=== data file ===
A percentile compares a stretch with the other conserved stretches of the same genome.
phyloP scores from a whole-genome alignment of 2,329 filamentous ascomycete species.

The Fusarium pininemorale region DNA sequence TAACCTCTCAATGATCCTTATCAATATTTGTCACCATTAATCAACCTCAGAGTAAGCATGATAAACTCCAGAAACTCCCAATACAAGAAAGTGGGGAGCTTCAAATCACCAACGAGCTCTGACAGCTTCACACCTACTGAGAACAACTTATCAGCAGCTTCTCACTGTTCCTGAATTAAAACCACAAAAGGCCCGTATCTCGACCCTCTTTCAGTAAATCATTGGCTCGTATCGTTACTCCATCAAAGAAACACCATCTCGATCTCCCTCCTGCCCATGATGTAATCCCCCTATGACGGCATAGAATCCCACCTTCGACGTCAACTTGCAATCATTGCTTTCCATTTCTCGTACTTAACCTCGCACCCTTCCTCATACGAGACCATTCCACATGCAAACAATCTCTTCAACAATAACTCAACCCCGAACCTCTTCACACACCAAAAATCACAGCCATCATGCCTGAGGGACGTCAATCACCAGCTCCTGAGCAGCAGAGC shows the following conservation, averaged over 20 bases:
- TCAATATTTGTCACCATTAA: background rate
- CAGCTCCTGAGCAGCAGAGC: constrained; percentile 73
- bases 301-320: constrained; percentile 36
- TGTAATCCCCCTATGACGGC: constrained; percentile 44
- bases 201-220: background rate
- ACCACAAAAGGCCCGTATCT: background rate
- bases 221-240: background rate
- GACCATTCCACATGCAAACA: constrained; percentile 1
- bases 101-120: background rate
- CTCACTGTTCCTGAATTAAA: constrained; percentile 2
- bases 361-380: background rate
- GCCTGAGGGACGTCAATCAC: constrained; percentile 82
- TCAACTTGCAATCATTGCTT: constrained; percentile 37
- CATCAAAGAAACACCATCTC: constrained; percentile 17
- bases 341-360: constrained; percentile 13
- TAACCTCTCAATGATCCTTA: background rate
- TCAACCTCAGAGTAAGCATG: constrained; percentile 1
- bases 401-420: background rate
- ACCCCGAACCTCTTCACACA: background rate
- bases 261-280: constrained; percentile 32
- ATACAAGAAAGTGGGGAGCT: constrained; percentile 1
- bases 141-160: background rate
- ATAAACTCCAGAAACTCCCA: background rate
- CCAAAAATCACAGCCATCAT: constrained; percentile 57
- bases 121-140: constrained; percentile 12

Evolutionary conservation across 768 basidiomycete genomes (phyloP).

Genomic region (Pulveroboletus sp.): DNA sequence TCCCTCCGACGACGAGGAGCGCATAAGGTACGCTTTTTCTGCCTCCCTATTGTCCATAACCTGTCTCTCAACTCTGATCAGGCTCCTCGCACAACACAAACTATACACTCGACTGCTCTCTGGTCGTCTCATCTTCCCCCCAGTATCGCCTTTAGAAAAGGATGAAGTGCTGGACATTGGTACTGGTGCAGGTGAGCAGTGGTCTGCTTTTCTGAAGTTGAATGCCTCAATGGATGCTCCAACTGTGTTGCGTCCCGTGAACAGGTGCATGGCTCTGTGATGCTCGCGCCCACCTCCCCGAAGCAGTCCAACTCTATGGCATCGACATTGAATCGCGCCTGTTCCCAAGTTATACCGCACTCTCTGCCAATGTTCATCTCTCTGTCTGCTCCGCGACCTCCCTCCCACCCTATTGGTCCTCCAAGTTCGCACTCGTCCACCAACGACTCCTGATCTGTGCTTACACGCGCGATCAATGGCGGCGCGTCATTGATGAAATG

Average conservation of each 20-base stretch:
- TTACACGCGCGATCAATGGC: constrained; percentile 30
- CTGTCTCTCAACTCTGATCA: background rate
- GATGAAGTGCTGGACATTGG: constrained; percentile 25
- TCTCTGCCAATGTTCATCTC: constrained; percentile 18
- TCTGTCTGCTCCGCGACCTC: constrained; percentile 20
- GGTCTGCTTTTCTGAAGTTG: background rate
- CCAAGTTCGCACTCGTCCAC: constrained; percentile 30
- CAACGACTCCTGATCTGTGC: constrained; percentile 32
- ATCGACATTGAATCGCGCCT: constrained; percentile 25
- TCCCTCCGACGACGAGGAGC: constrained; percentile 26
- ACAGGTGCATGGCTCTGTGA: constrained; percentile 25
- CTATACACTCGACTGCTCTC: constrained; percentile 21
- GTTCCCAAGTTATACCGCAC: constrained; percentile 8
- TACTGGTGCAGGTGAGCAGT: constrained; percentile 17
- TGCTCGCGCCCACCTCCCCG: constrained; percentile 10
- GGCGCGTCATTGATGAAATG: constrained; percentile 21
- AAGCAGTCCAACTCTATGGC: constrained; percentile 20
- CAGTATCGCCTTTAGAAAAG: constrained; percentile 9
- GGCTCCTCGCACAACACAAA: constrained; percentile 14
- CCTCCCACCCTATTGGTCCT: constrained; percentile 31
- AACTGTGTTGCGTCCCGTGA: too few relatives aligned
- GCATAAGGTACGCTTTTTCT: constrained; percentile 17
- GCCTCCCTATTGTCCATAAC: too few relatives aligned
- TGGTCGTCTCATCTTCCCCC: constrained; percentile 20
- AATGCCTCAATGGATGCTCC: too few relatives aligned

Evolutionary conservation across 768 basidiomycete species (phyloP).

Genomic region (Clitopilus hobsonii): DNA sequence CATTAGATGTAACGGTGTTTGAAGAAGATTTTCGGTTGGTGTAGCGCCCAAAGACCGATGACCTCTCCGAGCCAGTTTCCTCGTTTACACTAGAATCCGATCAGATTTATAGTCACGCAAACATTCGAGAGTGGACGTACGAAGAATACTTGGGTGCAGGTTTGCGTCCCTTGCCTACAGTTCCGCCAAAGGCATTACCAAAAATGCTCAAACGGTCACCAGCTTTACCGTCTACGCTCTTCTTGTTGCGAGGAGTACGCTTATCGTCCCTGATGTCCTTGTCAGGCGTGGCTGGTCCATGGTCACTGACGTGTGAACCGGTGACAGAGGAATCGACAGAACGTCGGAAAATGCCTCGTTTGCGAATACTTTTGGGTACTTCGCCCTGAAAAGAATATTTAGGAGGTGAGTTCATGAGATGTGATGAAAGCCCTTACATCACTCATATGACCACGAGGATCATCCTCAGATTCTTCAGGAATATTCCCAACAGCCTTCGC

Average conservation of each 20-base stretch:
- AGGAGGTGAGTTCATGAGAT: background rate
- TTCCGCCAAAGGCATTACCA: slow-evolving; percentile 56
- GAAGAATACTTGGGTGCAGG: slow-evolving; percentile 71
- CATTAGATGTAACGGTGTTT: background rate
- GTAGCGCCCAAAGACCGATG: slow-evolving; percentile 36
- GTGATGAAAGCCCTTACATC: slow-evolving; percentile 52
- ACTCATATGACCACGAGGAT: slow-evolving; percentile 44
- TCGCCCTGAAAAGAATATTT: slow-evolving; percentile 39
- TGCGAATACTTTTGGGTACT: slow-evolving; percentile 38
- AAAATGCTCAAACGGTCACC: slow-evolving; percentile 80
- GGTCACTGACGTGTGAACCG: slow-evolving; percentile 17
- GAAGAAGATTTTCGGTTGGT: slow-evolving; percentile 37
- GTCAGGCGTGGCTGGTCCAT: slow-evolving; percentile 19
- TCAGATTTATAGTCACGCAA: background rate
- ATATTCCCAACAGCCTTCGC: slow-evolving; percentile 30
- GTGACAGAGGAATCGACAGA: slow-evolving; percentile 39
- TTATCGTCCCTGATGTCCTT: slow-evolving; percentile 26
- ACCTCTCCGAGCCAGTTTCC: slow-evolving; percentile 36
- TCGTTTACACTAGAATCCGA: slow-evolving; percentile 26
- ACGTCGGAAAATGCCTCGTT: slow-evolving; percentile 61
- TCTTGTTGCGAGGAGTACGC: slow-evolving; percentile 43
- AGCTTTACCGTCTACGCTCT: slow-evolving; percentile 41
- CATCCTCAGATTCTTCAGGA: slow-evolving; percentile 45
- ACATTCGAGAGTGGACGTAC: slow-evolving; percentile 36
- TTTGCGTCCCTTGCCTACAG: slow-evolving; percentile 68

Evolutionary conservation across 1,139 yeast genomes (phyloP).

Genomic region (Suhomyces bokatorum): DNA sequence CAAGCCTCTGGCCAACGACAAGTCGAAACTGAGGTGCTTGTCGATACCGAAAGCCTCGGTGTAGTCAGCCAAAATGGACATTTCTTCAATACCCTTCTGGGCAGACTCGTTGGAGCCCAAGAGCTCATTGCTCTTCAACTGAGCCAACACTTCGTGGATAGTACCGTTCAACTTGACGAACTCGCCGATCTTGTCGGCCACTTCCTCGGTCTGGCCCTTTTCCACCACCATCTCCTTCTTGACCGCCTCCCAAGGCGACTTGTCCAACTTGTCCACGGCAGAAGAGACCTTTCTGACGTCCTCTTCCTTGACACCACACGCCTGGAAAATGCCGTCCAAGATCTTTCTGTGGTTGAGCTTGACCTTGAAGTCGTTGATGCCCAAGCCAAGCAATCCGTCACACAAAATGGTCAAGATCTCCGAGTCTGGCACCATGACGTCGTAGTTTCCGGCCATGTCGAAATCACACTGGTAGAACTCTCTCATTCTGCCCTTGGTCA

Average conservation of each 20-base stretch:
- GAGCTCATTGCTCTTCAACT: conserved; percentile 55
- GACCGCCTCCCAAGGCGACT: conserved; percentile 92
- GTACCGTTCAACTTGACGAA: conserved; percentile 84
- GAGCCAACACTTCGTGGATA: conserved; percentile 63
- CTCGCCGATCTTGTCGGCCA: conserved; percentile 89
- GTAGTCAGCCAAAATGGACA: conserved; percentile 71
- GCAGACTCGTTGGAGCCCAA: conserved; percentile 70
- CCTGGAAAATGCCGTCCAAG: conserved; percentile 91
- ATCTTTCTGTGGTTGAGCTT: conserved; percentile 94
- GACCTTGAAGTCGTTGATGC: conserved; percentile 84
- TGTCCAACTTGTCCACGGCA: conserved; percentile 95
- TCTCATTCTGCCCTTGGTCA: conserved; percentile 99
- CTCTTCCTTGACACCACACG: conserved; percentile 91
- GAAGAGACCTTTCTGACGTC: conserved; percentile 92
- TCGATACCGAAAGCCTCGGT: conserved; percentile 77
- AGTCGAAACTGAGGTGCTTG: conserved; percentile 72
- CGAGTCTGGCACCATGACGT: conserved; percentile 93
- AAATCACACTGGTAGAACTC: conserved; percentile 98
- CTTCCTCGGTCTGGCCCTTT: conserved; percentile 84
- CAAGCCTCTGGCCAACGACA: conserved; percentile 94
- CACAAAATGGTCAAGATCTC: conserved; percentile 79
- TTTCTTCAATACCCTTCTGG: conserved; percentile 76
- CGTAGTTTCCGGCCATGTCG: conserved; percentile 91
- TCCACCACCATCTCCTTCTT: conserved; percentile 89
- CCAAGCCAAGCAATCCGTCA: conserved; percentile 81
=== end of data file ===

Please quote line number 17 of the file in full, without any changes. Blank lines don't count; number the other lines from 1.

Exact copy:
- CATCAAAGAAACACCATCTC: constrained; percentile 17